In Garcia, presentment was improperly made to a sheriff’s chief fiscal officer, rather than the sheriff himself as executive officer. 65 Mass. App. Ct. at 105, 108. Within the two-year presentment period, the sheriff’s in-house counsel investigated the claim and made a written settlement offer, on sheriff’s department letterhead. Id. at 106. After the claimant refused the offer and filed suit, the sheriff successfully moved to dismiss for failure to make proper presentment. Id. at 106-107. On appeal, this court rejected the claimant’s “actual notice” argument — that in all of the circumstances, the sheriff “must have been made aware of the claim” — and affirmed the dismissal. Id. at 108-109, 111.
Under Garcia, a subordinate’s settlement offer within the presentment period is an insufficient basis to conclude that the executive officer “must have” known of the claim. It follows that the settlement offer in this case, made by unidentified MBTA personnel after the two-year presentment period had passed, falls even further short of a basis to conclude that the MBTA’s executive officer had “actual notice” of the claim within the presentment period. The statute is “strict,” requiring that presentment be “made to the proper executive officer . . . in a timely fashion.” Martin v. Commonwealth, 53 Mass. App. Ct. 526, 529 (2002). Accord Garcia, 65 Mass. App. Ct. at 107. Therefore, the judge erred in ruling that the “actual notice” exception applied to Coren-Hall’s improper presentment.
“We recognize that this is a harsh result, particularly where it may have made no practical difference to the [MBTA] that [the executive officer], himself, was not notified of the plaintiff’s claim.” Bellanti, 70 Mass. App. Ct. at 408. “In the context of presentment, however, it has been held that ‘[i]t is irrelevant that the defendant may not have suffered any prejudice by reason of the lack of actual notice.’ . . . We are not in a position to change that rule.” Id. at 409, citing Robinson v. Commonwealth, 32 Mass. App. Ct. 6, 10 (1992). Therefore, we are constrained to conclude that the judge erred in denying the MBTA’s motion.
Conclusion. For the foregoing reasons, on January 11, 2017, we determined that the MBTA was entitled to summary judgment in its favor.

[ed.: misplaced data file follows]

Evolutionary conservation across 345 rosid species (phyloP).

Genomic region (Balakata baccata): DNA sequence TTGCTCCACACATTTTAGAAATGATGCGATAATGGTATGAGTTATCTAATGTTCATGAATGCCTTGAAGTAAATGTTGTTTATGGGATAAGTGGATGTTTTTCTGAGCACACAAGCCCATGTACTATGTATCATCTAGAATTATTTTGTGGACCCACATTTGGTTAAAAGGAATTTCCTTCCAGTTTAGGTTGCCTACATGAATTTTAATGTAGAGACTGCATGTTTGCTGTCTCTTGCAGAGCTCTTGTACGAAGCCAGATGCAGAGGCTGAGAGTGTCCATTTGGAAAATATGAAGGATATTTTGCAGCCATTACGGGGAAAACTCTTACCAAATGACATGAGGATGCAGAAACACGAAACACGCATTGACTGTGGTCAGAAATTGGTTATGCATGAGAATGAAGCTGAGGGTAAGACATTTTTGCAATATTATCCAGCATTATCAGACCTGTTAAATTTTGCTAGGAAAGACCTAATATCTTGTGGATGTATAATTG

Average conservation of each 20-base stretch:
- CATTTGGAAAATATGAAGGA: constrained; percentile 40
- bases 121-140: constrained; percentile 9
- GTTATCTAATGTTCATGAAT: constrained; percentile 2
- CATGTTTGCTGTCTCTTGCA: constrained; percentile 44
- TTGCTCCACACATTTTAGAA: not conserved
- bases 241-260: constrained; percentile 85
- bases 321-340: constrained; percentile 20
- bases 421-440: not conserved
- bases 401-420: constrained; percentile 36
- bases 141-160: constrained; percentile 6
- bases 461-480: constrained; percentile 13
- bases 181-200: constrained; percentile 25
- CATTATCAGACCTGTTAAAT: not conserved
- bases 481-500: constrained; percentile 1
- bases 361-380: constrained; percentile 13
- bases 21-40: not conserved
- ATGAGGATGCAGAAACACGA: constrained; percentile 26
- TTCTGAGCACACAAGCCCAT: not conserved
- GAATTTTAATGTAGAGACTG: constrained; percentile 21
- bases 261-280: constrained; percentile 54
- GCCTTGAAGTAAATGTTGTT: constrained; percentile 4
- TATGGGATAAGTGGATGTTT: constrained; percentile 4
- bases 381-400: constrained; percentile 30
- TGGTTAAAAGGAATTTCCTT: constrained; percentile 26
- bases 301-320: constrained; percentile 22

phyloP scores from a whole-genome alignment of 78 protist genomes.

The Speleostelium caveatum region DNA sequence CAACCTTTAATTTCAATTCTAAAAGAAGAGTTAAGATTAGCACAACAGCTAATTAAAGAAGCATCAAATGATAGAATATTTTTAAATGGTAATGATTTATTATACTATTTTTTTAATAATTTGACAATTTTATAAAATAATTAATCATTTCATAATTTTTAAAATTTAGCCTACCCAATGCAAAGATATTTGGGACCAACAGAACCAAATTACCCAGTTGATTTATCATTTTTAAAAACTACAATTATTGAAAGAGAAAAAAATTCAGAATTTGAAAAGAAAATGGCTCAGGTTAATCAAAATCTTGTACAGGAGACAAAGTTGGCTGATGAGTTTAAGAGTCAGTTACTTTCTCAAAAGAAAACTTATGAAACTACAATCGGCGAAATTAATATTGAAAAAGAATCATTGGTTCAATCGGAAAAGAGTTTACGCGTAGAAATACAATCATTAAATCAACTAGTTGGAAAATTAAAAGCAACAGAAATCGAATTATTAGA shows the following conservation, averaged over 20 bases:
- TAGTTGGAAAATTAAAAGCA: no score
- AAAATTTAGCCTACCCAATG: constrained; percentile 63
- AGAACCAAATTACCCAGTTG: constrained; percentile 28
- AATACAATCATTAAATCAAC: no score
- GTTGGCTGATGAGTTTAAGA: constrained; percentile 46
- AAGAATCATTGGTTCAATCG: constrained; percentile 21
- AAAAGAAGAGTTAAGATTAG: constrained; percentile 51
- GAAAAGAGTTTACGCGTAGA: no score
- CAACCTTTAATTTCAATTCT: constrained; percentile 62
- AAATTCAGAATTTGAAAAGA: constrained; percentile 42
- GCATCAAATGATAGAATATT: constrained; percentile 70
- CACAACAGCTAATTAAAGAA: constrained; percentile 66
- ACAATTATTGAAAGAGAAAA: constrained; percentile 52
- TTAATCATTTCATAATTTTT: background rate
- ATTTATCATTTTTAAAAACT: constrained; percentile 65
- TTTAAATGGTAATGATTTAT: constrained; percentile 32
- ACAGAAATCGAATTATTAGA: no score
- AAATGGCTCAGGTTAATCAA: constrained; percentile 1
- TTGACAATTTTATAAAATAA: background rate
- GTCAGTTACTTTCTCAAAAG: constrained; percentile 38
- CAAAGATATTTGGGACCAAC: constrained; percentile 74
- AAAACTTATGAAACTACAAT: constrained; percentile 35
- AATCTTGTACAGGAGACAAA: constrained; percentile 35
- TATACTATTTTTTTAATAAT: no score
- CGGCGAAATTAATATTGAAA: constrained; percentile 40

Nina Hall, Maleek Hall, Daja-Nae Hall-Ivery, and Timothy Pruitt were also plaintiffs on the complaint. The claims of all plaintiffs, except Alexis D. Coren-Hall, were dismissed, in part due to settlements of their claims, before entry of the order at issue in this appeal. Thus the only remaining plaintiff is Alexis D. Coren-Hall.
 In an unpublished memorandum and order issued on January 11, 2017, under our rule 1:28, we reversed the order denying the MBTA’s motion. See Coren-Hall v. Massachusetts Bay Transp. Authy., 90 Mass. App. Ct. 1125 (2017). This opinion in general follows the rule 1:28 memorandum and order. We publish this opinion to offer additional guidance to litigants and the trial courts on what has proven to be a recurring issue.
 The prior proceedings are not germane to this appeal.
 Effective June 29, 2012, the Tort Claims Act was amended to define “[e]xecutive officer of a public employer” to mean, in the particular case of the MBTA, “its general manager and rail and transit administrator.” G. L. c. 258, § 1, as appearing in St. 2012, c. 132, § 3. As the amendment took effect after the expiration of the two-year presentment period in this case, it is not applicable here. For simplicity we use the term “executive officer” in this decision.
 The appeal is properly before us under the doctrine of present execution. See Rodriguez v. Somerville, 472 Mass. 1008, 1009-1010 (2015) (city could immediately appeal denial of motion to dismiss tort claim based on defective presentment, because issue concerned city’s sovereign immunity from suit under G. L. c. 258). See generally Smith v. Massachusetts Bay Transp. Authy., 462 Mass. 370, 373-374 (2012) (under doctrine of sovereign immunity, MBTA may not be sued absent Commonwealth’s consent, as now expressed in G. L. c. 258).
 In contrast, in Lopez v. Lynn Hous. Authy., supra, despite presentment improperly having been “addressed generically” to the housing authority, the executive officer himself, within the two-year presentment period, informed the claimant in writing that the claim had been investigated and denied. This left no doubt that the executive officer had received timely “actual notice” of the claim. 440 Mass. at 1030-1031.
 Coren-Hall also argues that we should recognize an “equitable tolling” exception to the presentment requirement, similar to the exception to the Federal Tort Claims Act’s deadlines for presentment and for filing suit. See United States v. Kwai Fun Wong, 135 S. Ct. 1625 (2015). We decline to consider the argument, because, inter alia, Coren-Hall has not identified any conduct on the part of the MBTA that hindered her ability to make proper presentment. Contrast id. at 1629 (Federal court delay in issuing ruling caused claimant to miss deadline for filing suit); id. at 1630 (another claimant alleged that Federal agency had concealed essential information, causing her to miss presentment deadline).